Solid shampoo bars

  • Difficulty: Intermediate
  • Print


  • 240 g SCI (sodium cocoyl isethionate)
  • 80 g coco-glucoside
  • 40 g BTMS-25
  • 20 g cocoa butter
  • 10 g dehyquart F75 or extra 10 g BTMS-25
  • 10 ml hot water
  • 1 teaspoon citric acid
  • 1 teaspoon coco-caprylate
  • 1/2 teaspoon provitamin B5
  • 1/2 teaspoon orange mica
  • 5 ml sweet orange essential oil
  • 4 clamshell moulds


  1. In a small beaker, add the citric acid to the hot water and stir until dissolved.
  2. Add the coco-caprylate, provitamin B5, essential oil and mica, and stir until it is a slurry. Set aside.
  3. If the SCI is in pellet form, grind it up into powder using a bullet or food processor. Make sure you are wearing goggles and a dust mask, and have your windows open. DO NOT BREATHE IN THE DUST!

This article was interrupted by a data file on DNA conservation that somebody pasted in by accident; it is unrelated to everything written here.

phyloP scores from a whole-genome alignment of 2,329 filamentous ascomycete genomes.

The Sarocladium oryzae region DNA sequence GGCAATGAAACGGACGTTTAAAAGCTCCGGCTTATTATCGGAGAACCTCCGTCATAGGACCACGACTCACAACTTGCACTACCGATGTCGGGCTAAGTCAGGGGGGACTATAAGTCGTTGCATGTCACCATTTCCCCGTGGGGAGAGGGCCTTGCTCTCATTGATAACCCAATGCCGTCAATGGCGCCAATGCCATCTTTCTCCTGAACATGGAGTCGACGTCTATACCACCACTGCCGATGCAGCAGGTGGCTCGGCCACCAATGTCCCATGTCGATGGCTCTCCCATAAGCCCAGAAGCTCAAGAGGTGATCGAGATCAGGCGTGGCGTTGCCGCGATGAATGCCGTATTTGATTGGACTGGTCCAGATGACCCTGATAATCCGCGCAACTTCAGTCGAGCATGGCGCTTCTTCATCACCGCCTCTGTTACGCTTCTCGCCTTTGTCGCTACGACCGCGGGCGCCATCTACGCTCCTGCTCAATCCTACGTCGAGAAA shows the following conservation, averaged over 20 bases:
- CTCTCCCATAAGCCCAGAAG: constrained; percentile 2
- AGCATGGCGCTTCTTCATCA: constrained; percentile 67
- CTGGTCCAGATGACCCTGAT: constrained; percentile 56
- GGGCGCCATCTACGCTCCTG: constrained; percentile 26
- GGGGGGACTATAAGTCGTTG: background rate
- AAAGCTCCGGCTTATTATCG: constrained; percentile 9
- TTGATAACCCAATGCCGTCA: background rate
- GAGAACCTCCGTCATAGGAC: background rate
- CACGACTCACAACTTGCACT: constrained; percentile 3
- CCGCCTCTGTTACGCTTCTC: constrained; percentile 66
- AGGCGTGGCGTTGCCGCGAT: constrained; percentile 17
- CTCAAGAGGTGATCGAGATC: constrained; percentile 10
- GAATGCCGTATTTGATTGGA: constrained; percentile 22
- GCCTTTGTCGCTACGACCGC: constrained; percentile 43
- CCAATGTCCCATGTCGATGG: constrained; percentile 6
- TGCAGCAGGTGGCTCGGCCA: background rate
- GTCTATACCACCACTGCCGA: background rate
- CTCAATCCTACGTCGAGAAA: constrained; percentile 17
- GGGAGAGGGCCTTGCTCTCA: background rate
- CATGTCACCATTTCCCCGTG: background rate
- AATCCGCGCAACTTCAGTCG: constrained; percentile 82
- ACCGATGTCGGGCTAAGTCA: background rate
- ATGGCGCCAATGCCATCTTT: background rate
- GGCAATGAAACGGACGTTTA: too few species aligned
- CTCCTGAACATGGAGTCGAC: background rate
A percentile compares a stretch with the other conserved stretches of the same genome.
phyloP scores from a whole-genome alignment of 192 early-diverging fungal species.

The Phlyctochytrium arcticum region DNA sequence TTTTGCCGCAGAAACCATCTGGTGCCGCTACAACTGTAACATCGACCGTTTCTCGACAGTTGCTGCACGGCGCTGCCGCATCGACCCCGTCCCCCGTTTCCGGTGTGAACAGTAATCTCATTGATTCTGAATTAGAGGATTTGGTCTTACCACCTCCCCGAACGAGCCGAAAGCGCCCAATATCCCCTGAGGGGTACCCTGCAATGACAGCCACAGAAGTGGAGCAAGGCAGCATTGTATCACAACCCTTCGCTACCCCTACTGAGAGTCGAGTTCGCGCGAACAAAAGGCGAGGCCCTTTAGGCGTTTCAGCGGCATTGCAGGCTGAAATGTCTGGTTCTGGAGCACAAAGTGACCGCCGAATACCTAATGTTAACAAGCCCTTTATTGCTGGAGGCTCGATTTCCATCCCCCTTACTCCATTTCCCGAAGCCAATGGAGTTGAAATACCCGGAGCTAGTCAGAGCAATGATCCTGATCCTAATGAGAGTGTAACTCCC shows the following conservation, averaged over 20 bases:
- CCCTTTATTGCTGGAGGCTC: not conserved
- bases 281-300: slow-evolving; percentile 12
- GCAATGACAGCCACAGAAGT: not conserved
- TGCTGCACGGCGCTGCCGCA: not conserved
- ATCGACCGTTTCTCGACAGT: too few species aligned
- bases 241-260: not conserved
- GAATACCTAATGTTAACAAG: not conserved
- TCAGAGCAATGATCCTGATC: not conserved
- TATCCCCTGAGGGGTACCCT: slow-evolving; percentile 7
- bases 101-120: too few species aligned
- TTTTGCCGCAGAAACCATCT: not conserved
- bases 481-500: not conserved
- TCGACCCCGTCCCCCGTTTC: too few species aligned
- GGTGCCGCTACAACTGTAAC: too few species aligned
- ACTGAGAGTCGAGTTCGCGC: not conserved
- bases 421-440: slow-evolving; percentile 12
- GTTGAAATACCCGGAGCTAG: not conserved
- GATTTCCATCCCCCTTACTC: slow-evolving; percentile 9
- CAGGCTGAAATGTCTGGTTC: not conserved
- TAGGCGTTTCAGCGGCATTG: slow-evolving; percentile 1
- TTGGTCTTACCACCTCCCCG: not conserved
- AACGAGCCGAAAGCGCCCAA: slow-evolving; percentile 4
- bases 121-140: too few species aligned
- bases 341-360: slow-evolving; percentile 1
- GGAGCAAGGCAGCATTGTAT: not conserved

4. Carefully, still wearing goggles and mask, combine the SCI and coco-glucoside and either melt in the microwave or stove top, until melted to a fluid paste. Be careful in the microwave, as it can suddenly start boiling (foaming) over.
  5. In another small jug or pot, add the BTMS-25, cocoa butter and dehyquart, and melt it until liquid.
  6. Pour it to the SCI/coco-glucoside mixture and give it a very good stir.
  7. Add the contents from the beaker (see point 1 and 2) you’ve set aside and stir everything until it has blended to a smooth paste.
  8. Lastly, pour the shampoo mixture into the moulds. You’ll need to work fast, as the mixture starts to set and thicken quickly.
  9. Leave the bars to cool down completely before unmoulding. They can be used immediately, though it’s better to let them dry for about a week before use.

Posted on 33 Comments

Solid conditioner bars

Difficulty: Beginners